One big problem with machine vision sensors is lighting. Without enough light on your subject or if you are trying to interpret an object that is backlit, most sensors I’ve worked with have troubles. The Pixy 2 now has several LEDs built into the board that augments the ambient lighting. It should certainly help the line following. I don’t know if it will help with color blog recognition in a regular-sized room though. As soon as I get my hands on a Pixy 2, I’ll let you know if the new LEDs help with image recognition in real-world situations.
Keep in mind that the Pixy and Pixy 2 are both firmware-based devices that have built-in algorithms, on the device. The website has information on how you might build your own algorithms and install them on the Pixy, although I don’t have any experience with that particular feat. Location data is also streamed over the serial line to your host computer. So, if you don’t want to use the onboard servo controllers, you could just send the Pixy data stream to your Arduino and have it move servos or control other physical devices. You can pick up the original Pixy (new) for about $70 on Amazon. Similarly, Amazon has the Pixy 2 for around $60.
The Smart-Vision Sensor
The most complex and capable vision device in my off-the-shelf inventory is the JeVois machine vision sensor. This little beast has a quad-core ARM processor running at around 1.3 GHz, a streamlined version of Linux and is roughly the size of four Lego blocks stuck together.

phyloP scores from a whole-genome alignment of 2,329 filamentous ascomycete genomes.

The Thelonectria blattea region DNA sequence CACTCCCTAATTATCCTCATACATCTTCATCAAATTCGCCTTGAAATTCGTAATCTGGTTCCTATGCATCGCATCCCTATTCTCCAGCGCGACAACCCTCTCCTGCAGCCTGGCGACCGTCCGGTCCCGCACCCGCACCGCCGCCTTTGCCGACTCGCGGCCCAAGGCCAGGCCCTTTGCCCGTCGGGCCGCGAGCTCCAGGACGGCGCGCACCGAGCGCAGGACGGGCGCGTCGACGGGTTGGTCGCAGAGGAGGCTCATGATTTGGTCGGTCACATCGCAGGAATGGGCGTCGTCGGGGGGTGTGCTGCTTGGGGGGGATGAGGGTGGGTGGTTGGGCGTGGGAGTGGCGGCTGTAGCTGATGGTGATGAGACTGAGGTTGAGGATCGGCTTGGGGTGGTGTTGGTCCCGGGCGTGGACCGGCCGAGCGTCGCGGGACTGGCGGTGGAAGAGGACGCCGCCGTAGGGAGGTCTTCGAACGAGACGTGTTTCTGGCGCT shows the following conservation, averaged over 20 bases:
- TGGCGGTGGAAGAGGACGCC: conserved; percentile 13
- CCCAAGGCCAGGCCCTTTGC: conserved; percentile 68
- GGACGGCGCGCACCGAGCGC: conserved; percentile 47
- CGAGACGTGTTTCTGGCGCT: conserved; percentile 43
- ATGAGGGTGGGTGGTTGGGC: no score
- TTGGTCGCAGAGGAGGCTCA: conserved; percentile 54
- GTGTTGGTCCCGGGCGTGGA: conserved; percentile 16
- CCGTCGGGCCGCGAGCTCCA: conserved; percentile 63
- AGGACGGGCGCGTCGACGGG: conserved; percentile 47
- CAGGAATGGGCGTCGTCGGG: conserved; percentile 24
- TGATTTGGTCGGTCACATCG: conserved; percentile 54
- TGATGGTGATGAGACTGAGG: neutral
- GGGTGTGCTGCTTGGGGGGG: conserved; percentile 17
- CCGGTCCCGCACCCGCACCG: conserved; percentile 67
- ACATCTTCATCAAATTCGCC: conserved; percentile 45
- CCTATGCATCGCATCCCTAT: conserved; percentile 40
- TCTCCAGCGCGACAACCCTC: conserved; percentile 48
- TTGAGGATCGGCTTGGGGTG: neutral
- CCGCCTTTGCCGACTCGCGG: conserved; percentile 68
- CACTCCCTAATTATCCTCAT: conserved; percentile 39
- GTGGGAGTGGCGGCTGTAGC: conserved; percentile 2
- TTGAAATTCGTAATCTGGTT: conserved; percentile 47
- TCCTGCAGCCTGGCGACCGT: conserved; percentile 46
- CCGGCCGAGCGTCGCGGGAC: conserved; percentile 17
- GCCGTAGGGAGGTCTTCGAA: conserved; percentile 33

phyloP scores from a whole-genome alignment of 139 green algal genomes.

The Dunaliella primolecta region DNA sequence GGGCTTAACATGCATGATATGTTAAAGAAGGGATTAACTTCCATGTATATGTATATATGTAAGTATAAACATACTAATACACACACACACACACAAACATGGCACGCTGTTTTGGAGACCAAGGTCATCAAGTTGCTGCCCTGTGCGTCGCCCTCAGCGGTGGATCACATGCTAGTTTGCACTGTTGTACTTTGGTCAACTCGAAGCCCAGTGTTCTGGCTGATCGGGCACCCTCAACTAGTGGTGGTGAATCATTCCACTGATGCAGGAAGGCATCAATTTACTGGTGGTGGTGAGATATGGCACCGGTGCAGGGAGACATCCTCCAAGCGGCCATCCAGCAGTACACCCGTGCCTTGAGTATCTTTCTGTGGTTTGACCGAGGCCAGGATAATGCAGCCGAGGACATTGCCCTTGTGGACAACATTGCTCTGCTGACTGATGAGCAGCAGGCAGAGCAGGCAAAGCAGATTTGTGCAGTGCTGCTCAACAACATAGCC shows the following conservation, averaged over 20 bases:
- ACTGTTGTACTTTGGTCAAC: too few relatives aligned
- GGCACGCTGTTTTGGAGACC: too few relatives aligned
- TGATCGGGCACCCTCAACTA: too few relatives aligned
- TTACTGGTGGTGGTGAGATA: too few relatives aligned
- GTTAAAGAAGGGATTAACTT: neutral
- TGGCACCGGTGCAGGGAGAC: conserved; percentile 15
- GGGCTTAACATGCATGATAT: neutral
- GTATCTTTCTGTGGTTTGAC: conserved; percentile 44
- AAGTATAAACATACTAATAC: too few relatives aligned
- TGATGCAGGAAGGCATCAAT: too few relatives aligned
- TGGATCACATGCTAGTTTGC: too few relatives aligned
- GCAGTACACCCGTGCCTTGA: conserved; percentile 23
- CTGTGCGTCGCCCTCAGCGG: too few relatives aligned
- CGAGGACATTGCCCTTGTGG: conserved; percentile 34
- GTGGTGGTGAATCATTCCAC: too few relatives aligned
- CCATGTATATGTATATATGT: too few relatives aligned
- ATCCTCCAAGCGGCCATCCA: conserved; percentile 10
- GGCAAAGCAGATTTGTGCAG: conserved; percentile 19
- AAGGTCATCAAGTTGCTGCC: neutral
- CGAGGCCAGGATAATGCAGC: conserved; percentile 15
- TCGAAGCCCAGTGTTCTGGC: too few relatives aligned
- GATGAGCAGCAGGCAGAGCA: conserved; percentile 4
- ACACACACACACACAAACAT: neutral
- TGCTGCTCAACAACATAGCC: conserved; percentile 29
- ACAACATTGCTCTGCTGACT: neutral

Since it runs Linux, you can write and compile your own artificial intelligence programs and upload them to the device. It also has a serial line that outputs location data for use by an Arduino or Raspberry Pi. You can use the sample programs too if you aren’t into training artificial intelligence neural networks. Examples include color blob recognition, “drive between the lines” capabilities and several neural networks that recognize about 1000 common everyday items. I sat in the front window of a coffee shop and the JeVois camera correctly identified vehicles as “cars” as they sped by at 30 MPH. Location data, relative to the camera’s field of view, simultaneously streamed out the serial line, as the video feed (via USB) superimposed analytical data on the first person view of what the camera sees. The augmented reality video stream can be viewed with any conventional webcam viewer like Webcamoid or guvcview. The JeVois is quite a piece of equipment for a paltry $50.
The JeVois is pretty much the state of the art, right now, in my opinion. Scene lighting is still a critical consideration with what you are trying to see.
Machine vision is coming along rather nicely. The Pixy was one of the first devices that people could buy at a reasonable price, that gave basic shape and color recognition. Now they have a new and improved version. The JeVois is pretty much a platform that you use to implement artificial intelligence into your vision project. It’s a fascinating device with an awful lot of science and human behavior inside.
We are just at the beginning of the new packaged sensor revolution. As we’ve seen devices like the Pixy and the JeVois are only going to get better. I’m anxious to see the creative ways people use these gadgets to do new and wondrous things with physical computing.
The New Stack is a wholly owned subsidiary of Insight Partners. TNS owner Insight Partners is an investor in the following companies: Shelf, Real.